Ross Douthat’s column in this Sunday’s New York Times is definitely a thought-provoking one. He notes that, whereas Pope Benedict is repeatedly pummeled by the press, John Paul II was generally well-liked, or at least respected — but that doesn’t mean that he was necessarily the better pope:
The last pope was a great man, but he was also a weak administrator, a poor delegator, and sometimes a dreadful judge of character.
The church’s dilatory response to the sex abuse scandals was a testament to these weaknesses. So was John Paul’s friendship with the Rev. Marcial Maciel Degollado, the founder of the Legionaries of Christ. The last pope loved him and defended him. But we know now that Father Maciel was a sexually voracious sociopath. And thanks to a recent exposé by The National Catholic Reporter’s Jason Berry, we know the secret of Maciel’s Vatican success: He was an extraordinary fund-raiser, and those funds often flowed to members of John Paul’s inner circle.
Orthodox. Faithful. Free.
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Only one churchman comes out of Berry’s story looking good: Joseph Ratzinger. . . .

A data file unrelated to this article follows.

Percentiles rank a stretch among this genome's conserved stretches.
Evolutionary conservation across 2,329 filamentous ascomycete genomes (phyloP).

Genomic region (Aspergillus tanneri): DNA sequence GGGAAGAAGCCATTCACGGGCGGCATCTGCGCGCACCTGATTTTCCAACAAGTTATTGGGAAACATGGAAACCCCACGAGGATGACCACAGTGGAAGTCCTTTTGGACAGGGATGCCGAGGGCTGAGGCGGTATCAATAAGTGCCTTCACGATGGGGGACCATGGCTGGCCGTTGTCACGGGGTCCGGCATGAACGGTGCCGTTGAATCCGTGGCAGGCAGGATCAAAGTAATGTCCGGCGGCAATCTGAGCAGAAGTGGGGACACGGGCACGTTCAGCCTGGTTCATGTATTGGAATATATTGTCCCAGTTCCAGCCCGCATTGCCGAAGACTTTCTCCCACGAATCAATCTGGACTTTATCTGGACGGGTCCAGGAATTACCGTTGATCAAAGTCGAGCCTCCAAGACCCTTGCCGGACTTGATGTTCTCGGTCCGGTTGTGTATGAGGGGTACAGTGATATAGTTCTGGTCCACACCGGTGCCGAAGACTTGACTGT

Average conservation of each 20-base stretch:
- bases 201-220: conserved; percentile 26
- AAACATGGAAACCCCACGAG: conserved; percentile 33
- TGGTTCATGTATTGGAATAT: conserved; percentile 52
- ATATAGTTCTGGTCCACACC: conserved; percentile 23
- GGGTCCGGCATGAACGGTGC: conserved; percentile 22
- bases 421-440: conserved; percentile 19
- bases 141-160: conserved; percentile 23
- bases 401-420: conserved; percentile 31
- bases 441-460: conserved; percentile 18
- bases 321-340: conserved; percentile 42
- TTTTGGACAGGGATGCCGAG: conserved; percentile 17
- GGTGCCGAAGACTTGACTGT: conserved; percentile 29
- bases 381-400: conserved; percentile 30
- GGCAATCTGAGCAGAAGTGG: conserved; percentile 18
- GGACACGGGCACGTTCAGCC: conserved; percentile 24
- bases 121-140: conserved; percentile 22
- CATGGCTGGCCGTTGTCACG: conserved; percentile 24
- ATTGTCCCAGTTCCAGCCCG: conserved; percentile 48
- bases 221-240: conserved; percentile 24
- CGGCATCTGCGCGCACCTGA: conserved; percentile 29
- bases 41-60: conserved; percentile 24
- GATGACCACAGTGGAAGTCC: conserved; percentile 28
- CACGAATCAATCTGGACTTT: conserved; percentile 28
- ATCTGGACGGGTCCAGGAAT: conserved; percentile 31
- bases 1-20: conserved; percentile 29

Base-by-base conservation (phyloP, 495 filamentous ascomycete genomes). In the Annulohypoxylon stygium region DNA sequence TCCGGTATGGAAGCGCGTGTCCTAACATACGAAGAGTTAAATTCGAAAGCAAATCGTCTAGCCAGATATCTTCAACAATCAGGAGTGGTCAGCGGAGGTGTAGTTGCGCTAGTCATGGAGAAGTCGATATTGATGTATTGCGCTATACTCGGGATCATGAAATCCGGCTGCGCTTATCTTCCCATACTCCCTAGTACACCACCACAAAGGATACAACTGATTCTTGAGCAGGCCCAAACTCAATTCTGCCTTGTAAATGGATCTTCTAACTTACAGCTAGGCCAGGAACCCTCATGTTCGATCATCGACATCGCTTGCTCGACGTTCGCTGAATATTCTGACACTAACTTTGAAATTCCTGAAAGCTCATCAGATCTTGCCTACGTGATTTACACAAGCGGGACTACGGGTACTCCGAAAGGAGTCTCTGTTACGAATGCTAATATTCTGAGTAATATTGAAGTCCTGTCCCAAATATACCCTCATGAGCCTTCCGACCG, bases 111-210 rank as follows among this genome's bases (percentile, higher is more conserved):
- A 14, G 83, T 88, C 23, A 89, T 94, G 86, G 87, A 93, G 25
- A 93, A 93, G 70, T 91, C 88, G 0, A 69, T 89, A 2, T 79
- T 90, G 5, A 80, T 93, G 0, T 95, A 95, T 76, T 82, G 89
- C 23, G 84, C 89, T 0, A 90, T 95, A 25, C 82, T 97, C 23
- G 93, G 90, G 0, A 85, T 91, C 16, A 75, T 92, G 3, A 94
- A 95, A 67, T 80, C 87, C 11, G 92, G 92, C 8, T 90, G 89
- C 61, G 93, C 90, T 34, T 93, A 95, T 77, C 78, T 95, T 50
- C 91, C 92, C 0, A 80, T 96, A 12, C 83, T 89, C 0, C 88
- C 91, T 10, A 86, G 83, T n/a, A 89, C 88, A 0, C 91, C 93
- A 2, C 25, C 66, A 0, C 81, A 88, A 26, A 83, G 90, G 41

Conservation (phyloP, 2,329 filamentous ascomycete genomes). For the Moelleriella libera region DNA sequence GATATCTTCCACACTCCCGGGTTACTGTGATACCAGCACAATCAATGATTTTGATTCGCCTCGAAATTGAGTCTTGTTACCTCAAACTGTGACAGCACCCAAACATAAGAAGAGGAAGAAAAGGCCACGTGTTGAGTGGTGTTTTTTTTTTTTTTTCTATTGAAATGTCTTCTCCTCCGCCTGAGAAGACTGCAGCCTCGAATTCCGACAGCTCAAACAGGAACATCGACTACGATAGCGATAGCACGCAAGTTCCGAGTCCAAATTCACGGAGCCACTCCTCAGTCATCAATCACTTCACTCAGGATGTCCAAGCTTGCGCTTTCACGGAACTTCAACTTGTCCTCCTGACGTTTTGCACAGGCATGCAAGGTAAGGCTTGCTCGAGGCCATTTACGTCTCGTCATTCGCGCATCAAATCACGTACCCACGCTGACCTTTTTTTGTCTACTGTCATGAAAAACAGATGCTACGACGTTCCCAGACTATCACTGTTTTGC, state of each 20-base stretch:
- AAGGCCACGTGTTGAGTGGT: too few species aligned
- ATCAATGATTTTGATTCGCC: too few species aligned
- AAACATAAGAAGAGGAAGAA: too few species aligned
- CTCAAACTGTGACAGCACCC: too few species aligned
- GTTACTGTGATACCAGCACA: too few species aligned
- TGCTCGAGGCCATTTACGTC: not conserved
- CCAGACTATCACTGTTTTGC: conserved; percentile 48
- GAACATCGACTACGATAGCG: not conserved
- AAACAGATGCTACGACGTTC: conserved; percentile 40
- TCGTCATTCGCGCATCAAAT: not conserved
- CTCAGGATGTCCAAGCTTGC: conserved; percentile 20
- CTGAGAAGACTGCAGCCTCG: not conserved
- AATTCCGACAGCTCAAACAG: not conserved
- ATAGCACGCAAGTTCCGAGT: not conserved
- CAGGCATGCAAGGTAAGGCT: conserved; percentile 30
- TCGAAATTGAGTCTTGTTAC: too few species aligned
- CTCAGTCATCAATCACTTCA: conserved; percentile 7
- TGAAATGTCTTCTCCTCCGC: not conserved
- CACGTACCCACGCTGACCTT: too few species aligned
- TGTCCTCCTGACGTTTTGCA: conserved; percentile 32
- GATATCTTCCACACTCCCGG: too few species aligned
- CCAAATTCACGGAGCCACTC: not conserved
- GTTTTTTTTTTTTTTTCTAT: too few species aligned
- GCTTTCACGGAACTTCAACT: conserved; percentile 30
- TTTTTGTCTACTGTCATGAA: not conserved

In the 1990s, it was Ratzinger who pushed for a full investigation of Hans Hermann Groer, the Vienna cardinal accused of pedophilia, only to have his efforts blocked in the Vatican. It was Ratzinger who persuaded John Paul, in 2001, to centralize the church’s haphazard system for handling sex abuse allegations in his office. It was Ratzinger who re-opened the long-dormant investigation into Maciel’s conduct in 2004, just days after John Paul II had honored the Legionaries in a Vatican ceremony. It was Ratzinger, as Pope Benedict, who banished Maciel to a monastery and ordered a comprehensive inquiry into his order.
So the high-flying John Paul let scandals spread beneath his feet, and the uncharismatic Ratzinger was left to clean them up.
In many ways, I think John Paul was probably the right pope at the right time. He is quite literally the spiritual father to a generation of young Catholics, and it could be said that his papacy made it possible for us to have a Pope Benedict now — bringing the Church from the confusion of the post-Vatican II days into a new steadiness and vibrancy in the new millenium.
I don’t think it detracts from any of that to simultaneously acknowledge the ways in which his papacy may have fallen short, though. While we could speculate as to why he didn’t deal more decisively with Father Maciel or the abuse scandal — his ill health, perhaps, or maybe even his own personal holiness making it difficult to recognize evil in others — Benedict clearly deserves the credit for finally taking those issues seriously (credit which, unfortunately, he seems destined not to get).
What do people think: Is Douthat too hard on JPII? Not hard enough? Should history remember Benedict as “the better pope”?